Focus on the Chateau Clerc Milon 2010

Focus on the Chateau Clerc Milon 2010

We have recently announced the 18 finalists who have made it past the first round of our 2018 Millesima Blog Awards. In honor of these talented writers and our official partners in the competition, we have decided to take a moment to focus on the 2010 Chateau Clerc Milon, of which each finalist will receive one Magnum-sized bottle. Let’s take a closer look at this historical Medoc chateau and what made the 2010 vintage so special.

Chateau Clerc Milon : A Brief History

Back in the 18th century Chateau Clerc Milon belonged to the prestigious seigneury of Lafite. It originally got its name just after 1789, when the Clerc family acquired the property and combined their name with that of the Pauillac hamlet where it was located. In 1855, Clerc Milon joined the ranks of some of the Medoc’s most prestigious chateaux when it was officially named a Fifth Growth in the historical Classification of 1855. Following several decades of prosperity, the estate fell into decline as a result of the devastating effects of phylloxera, followed by two great wars. The property shrunk significantly as vineyards were sold off parcel by parcel. It wasn’t until 1970 that Chateau Milon was reborn. Inspired by the potential of its terroir, Baron Philippe de Rothschild purchased the property, adding it to his family’s other well-known chateaux, Mouton Rothschild and Chateau d’Armahailhac. Gradually, the property’s former vineyards were re-purchased and the winemaking practices re-thought. In 2007 a gravity-fed vat room was built, to which a 3,600 m2 complex (including a magnificent underground barrel hall, tasting room and cellar) was added just 4 years later. Today Chateau Clerc Milon sparkles amidst its prestigious neighbors, Mouton and Lafite Rothschild. With its rectangular wooden structure, designed through a collaboration between scenographer Richard Peducci and architect Bernard Mazieres, the chateau is surely a sight to behold in the famous appellation of Pauillac.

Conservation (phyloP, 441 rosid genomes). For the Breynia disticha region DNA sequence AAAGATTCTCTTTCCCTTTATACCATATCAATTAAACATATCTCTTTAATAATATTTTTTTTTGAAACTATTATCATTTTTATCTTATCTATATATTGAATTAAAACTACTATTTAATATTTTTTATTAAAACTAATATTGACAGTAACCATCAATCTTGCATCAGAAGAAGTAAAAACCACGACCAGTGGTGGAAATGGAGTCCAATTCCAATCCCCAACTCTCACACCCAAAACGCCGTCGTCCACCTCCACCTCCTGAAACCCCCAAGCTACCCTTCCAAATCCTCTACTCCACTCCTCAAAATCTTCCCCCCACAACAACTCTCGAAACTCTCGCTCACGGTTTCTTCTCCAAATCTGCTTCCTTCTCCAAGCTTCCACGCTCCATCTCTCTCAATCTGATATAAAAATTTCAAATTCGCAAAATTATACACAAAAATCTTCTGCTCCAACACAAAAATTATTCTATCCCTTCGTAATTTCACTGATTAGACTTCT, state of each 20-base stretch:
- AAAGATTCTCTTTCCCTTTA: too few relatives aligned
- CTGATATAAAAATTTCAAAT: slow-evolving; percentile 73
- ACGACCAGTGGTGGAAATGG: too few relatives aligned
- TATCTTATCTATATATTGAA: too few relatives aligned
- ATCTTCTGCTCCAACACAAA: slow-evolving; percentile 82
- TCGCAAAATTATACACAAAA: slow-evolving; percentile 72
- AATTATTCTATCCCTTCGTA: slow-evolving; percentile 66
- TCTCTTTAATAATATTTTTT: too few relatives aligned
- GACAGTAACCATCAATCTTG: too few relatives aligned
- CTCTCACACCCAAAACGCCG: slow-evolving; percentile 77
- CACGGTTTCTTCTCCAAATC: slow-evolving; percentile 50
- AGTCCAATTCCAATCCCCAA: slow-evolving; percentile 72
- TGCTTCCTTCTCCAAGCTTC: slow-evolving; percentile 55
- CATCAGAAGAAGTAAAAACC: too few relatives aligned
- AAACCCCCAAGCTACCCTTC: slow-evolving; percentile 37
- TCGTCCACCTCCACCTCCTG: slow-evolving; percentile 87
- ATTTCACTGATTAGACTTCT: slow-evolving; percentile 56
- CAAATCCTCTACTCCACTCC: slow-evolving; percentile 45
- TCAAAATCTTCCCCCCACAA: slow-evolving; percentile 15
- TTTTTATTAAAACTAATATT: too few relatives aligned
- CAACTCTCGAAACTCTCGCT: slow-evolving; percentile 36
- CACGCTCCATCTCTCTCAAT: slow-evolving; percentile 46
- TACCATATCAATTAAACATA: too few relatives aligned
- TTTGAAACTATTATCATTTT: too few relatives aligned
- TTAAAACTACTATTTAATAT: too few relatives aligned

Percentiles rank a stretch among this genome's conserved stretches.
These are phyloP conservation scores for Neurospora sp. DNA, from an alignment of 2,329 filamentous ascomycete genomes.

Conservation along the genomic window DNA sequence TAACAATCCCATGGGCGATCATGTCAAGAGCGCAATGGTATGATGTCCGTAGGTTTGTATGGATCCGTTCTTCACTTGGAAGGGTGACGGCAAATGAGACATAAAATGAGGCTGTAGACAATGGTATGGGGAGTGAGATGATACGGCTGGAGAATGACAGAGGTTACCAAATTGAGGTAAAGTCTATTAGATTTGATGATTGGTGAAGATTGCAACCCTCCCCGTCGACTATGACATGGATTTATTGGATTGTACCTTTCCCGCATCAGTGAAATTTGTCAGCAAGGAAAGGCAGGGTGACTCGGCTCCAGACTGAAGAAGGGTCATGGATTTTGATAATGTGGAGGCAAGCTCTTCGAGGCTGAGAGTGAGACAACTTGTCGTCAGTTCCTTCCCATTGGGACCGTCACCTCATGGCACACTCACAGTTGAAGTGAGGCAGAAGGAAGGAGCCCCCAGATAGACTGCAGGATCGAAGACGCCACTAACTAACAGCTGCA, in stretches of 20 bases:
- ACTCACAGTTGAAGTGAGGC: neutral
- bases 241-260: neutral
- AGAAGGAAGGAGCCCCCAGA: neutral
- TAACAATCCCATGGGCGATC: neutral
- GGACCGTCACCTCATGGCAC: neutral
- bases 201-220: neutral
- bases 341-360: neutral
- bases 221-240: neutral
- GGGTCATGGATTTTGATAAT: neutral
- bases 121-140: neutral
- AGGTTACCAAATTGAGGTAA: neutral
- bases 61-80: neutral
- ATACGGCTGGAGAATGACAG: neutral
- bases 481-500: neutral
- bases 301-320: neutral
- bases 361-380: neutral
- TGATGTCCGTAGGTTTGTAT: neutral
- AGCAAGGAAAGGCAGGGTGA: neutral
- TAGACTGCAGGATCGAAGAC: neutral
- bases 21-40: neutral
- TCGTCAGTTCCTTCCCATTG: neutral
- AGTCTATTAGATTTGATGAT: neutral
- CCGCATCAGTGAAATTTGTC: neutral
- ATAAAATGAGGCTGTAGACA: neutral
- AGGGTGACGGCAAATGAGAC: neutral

© Alain Benoit


Out in the Vineyards and in the Winery

The vineyards of Chateau Clerc Milon extend over 41 hectares in the prestigious appellation of Pauillac on Bordeaux’s Left Bank. The Gironde River nearby helps regulate the temperature, protecting the vines from frost during the springtime and keeping them cool during the summer. The vineyard also enjoys ideal drainage, as the vines are planted on a slight slope, in a soil made up of 2/3 deep, sandy gravel and 1/3 limestone with a hint of clay. This combination is believed to give the wines of Clerc Milon their characteristic finesse and power. The vineyards of the property are quite old, with an average age of 53 year, and the land comprises 247 blocks of land, like an ancient Roman mosaic. The vineyards are planted with the five key varietals of the Medoc region in the following proportions: 50% Cabernet Sauvignon, 37% Merlot, 10% Cabernet Franc, 2% Petit Verdot and 1% Carmenere. At Chateau Clerc Milon grapes are picked manually and placed into 12-kilo baskets. After a careful sorting process at the winery, they are gravity-fed into one of 40 vats. The wines are aged for 16 to 18 months in oak barrels, of which 40% are new. During this time, the barrels are racked up to three times. A traditional fining process smooths out the tannins and clarifies the wine before it is bottled. Chateau Clerc Milon takes time to produce wines that are truly emblematic of the Pauillac appellation: a powerful, tannic, fruity blend of Cabernet Sauvignon and Merlot and a subtler second wine named Pastourelle de Clerc Milon.